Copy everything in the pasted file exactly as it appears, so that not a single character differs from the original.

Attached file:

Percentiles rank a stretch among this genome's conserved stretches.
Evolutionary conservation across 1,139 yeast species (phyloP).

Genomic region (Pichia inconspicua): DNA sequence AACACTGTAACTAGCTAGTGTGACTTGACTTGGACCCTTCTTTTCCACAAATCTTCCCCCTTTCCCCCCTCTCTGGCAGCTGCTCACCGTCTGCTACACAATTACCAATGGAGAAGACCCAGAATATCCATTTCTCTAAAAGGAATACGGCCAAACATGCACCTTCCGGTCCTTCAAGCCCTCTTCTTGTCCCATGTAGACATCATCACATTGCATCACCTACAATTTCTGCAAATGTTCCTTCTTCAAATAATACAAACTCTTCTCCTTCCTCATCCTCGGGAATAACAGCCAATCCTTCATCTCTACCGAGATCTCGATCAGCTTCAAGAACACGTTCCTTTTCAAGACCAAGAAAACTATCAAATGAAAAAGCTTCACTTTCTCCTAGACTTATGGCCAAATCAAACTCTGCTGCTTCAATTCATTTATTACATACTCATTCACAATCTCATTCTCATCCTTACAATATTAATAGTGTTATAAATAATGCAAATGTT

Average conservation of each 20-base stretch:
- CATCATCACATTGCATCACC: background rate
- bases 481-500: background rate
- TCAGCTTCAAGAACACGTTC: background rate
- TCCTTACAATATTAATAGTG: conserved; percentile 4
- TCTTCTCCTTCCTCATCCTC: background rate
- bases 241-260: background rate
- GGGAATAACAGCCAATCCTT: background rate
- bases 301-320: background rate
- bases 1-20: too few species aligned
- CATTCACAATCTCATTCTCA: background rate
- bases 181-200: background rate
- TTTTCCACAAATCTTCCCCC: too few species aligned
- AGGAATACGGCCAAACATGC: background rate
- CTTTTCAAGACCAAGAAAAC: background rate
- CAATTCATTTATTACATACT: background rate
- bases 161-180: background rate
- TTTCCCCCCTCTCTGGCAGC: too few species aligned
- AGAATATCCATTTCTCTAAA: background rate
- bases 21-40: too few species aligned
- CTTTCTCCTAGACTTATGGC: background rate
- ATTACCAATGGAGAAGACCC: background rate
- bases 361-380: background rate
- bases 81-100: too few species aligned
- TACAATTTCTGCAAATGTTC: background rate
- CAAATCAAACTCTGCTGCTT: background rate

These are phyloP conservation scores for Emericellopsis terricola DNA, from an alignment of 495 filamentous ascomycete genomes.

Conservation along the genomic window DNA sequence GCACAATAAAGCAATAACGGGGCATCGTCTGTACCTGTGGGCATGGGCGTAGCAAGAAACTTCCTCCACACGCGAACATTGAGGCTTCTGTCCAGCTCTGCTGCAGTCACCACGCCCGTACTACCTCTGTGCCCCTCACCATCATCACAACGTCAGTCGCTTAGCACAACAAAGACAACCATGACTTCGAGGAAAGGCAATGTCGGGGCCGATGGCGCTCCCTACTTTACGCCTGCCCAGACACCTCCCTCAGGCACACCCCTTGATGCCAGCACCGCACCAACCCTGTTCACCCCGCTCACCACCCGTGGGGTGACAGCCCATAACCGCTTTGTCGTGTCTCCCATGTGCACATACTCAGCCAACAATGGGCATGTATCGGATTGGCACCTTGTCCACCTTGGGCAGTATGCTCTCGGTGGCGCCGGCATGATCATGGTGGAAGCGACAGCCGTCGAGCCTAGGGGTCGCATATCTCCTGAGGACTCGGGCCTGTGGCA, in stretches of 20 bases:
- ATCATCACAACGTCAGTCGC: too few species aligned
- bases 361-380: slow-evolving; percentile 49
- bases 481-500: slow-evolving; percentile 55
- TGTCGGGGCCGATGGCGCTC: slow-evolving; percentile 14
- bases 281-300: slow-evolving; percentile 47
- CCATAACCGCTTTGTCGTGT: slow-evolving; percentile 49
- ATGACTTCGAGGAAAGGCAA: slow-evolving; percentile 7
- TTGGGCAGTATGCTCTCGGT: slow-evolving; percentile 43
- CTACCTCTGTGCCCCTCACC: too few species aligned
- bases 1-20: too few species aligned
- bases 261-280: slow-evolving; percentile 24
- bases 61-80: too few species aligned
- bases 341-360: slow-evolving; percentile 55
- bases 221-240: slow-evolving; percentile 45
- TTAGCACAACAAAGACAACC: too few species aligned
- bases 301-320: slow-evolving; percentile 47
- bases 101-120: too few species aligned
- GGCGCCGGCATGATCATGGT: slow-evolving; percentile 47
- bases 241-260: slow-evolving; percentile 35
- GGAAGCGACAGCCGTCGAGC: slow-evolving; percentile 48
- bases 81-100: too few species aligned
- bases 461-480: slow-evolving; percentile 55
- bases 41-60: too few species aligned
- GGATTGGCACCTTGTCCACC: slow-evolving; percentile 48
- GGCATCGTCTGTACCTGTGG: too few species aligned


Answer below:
Percentiles rank a stretch among this genome's conserved stretches.
Evolutionary conservation across 1,139 yeast species (phyloP).

Genomic region (Pichia inconspicua): DNA sequence AACACTGTAACTAGCTAGTGTGACTTGACTTGGACCCTTCTTTTCCACAAATCTTCCCCCTTTCCCCCCTCTCTGGCAGCTGCTCACCGTCTGCTACACAATTACCAATGGAGAAGACCCAGAATATCCATTTCTCTAAAAGGAATACGGCCAAACATGCACCTTCCGGTCCTTCAAGCCCTCTTCTTGTCCCATGTAGACATCATCACATTGCATCACCTACAATTTCTGCAAATGTTCCTTCTTCAAATAATACAAACTCTTCTCCTTCCTCATCCTCGGGAATAACAGCCAATCCTTCATCTCTACCGAGATCTCGATCAGCTTCAAGAACACGTTCCTTTTCAAGACCAAGAAAACTATCAAATGAAAAAGCTTCACTTTCTCCTAGACTTATGGCCAAATCAAACTCTGCTGCTTCAATTCATTTATTACATACTCATTCACAATCTCATTCTCATCCTTACAATATTAATAGTGTTATAAATAATGCAAATGTT

Average conservation of each 20-base stretch:
- CATCATCACATTGCATCACC: background rate
- bases 481-500: background rate
- TCAGCTTCAAGAACACGTTC: background rate
- TCCTTACAATATTAATAGTG: conserved; percentile 4
- TCTTCTCCTTCCTCATCCTC: background rate
- bases 241-260: background rate
- GGGAATAACAGCCAATCCTT: background rate
- bases 301-320: background rate
- bases 1-20: too few species aligned
- CATTCACAATCTCATTCTCA: background rate
- bases 181-200: background rate
- TTTTCCACAAATCTTCCCCC: too few species aligned
- AGGAATACGGCCAAACATGC: background rate
- CTTTTCAAGACCAAGAAAAC: background rate
- CAATTCATTTATTACATACT: background rate
- bases 161-180: background rate
- TTTCCCCCCTCTCTGGCAGC: too few species aligned
- AGAATATCCATTTCTCTAAA: background rate
- bases 21-40: too few species aligned
- CTTTCTCCTAGACTTATGGC: background rate
- ATTACCAATGGAGAAGACCC: background rate
- bases 361-380: background rate
- bases 81-100: too few species aligned
- TACAATTTCTGCAAATGTTC: background rate
- CAAATCAAACTCTGCTGCTT: background rate

These are phyloP conservation scores for Emericellopsis terricola DNA, from an alignment of 495 filamentous ascomycete genomes.

Conservation along the genomic window DNA sequence GCACAATAAAGCAATAACGGGGCATCGTCTGTACCTGTGGGCATGGGCGTAGCAAGAAACTTCCTCCACACGCGAACATTGAGGCTTCTGTCCAGCTCTGCTGCAGTCACCACGCCCGTACTACCTCTGTGCCCCTCACCATCATCACAACGTCAGTCGCTTAGCACAACAAAGACAACCATGACTTCGAGGAAAGGCAATGTCGGGGCCGATGGCGCTCCCTACTTTACGCCTGCCCAGACACCTCCCTCAGGCACACCCCTTGATGCCAGCACCGCACCAACCCTGTTCACCCCGCTCACCACCCGTGGGGTGACAGCCCATAACCGCTTTGTCGTGTCTCCCATGTGCACATACTCAGCCAACAATGGGCATGTATCGGATTGGCACCTTGTCCACCTTGGGCAGTATGCTCTCGGTGGCGCCGGCATGATCATGGTGGAAGCGACAGCCGTCGAGCCTAGGGGTCGCATATCTCCTGAGGACTCGGGCCTGTGGCA, in stretches of 20 bases:
- ATCATCACAACGTCAGTCGC: too few species aligned
- bases 361-380: slow-evolving; percentile 49
- bases 481-500: slow-evolving; percentile 55
- TGTCGGGGCCGATGGCGCTC: slow-evolving; percentile 14
- bases 281-300: slow-evolving; percentile 47
- CCATAACCGCTTTGTCGTGT: slow-evolving; percentile 49
- ATGACTTCGAGGAAAGGCAA: slow-evolving; percentile 7
- TTGGGCAGTATGCTCTCGGT: slow-evolving; percentile 43
- CTACCTCTGTGCCCCTCACC: too few species aligned
- bases 1-20: too few species aligned
- bases 261-280: slow-evolving; percentile 24
- bases 61-80: too few species aligned
- bases 341-360: slow-evolving; percentile 55
- bases 221-240: slow-evolving; percentile 45
- TTAGCACAACAAAGACAACC: too few species aligned
- bases 301-320: slow-evolving; percentile 47
- bases 101-120: too few species aligned
- GGCGCCGGCATGATCATGGT: slow-evolving; percentile 47
- bases 241-260: slow-evolving; percentile 35
- GGAAGCGACAGCCGTCGAGC: slow-evolving; percentile 48
- bases 81-100: too few species aligned
- bases 461-480: slow-evolving; percentile 55
- bases 41-60: too few species aligned
- GGATTGGCACCTTGTCCACC: slow-evolving; percentile 48
- GGCATCGTCTGTACCTGTGG: too few species aligned